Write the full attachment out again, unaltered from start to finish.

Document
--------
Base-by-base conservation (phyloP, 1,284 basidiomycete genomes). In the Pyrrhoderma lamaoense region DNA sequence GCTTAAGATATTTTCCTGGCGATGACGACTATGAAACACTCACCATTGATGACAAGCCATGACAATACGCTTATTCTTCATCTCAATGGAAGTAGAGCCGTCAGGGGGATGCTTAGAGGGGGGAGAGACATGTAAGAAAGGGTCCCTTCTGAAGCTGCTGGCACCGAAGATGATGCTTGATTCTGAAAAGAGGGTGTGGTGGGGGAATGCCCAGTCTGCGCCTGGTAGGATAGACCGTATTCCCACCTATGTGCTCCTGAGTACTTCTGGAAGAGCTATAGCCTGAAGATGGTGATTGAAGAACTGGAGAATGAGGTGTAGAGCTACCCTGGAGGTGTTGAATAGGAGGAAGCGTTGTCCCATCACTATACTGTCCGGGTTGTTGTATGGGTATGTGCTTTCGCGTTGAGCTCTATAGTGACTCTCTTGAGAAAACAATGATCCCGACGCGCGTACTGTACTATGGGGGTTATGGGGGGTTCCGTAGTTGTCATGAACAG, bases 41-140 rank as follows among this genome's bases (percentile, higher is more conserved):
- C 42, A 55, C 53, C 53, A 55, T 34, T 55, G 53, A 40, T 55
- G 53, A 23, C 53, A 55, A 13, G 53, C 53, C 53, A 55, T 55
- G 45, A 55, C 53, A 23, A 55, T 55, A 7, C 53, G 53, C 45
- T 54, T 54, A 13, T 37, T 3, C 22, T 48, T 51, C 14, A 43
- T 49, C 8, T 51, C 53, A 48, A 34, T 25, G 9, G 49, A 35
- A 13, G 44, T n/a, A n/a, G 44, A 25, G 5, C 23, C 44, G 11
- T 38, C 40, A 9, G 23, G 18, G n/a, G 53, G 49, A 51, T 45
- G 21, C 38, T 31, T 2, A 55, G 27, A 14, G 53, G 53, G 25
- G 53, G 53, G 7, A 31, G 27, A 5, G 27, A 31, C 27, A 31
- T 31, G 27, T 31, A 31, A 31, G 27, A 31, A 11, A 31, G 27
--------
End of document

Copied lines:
Base-by-base conservation (phyloP, 1,284 basidiomycete genomes). In the Pyrrhoderma lamaoense region DNA sequence GCTTAAGATATTTTCCTGGCGATGACGACTATGAAACACTCACCATTGATGACAAGCCATGACAATACGCTTATTCTTCATCTCAATGGAAGTAGAGCCGTCAGGGGGATGCTTAGAGGGGGGAGAGACATGTAAGAAAGGGTCCCTTCTGAAGCTGCTGGCACCGAAGATGATGCTTGATTCTGAAAAGAGGGTGTGGTGGGGGAATGCCCAGTCTGCGCCTGGTAGGATAGACCGTATTCCCACCTATGTGCTCCTGAGTACTTCTGGAAGAGCTATAGCCTGAAGATGGTGATTGAAGAACTGGAGAATGAGGTGTAGAGCTACCCTGGAGGTGTTGAATAGGAGGAAGCGTTGTCCCATCACTATACTGTCCGGGTTGTTGTATGGGTATGTGCTTTCGCGTTGAGCTCTATAGTGACTCTCTTGAGAAAACAATGATCCCGACGCGCGTACTGTACTATGGGGGTTATGGGGGGTTCCGTAGTTGTCATGAACAG, bases 41-140 rank as follows among this genome's bases (percentile, higher is more conserved):
- C 42, A 55, C 53, C 53, A 55, T 34, T 55, G 53, A 40, T 55
- G 53, A 23, C 53, A 55, A 13, G 53, C 53, C 53, A 55, T 55
- G 45, A 55, C 53, A 23, A 55, T 55, A 7, C 53, G 53, C 45
- T 54, T 54, A 13, T 37, T 3, C 22, T 48, T 51, C 14, A 43
- T 49, C 8, T 51, C 53, A 48, A 34, T 25, G 9, G 49, A 35
- A 13, G 44, T n/a, A n/a, G 44, A 25, G 5, C 23, C 44, G 11
- T 38, C 40, A 9, G 23, G 18, G n/a, G 53, G 49, A 51, T 45
- G 21, C 38, T 31, T 2, A 55, G 27, A 14, G 53, G 53, G 25
- G 53, G 53, G 7, A 31, G 27, A 5, G 27, A 31, C 27, A 31
- T 31, G 27, T 31, A 31, A 31, G 27, A 31, A 11, A 31, G 27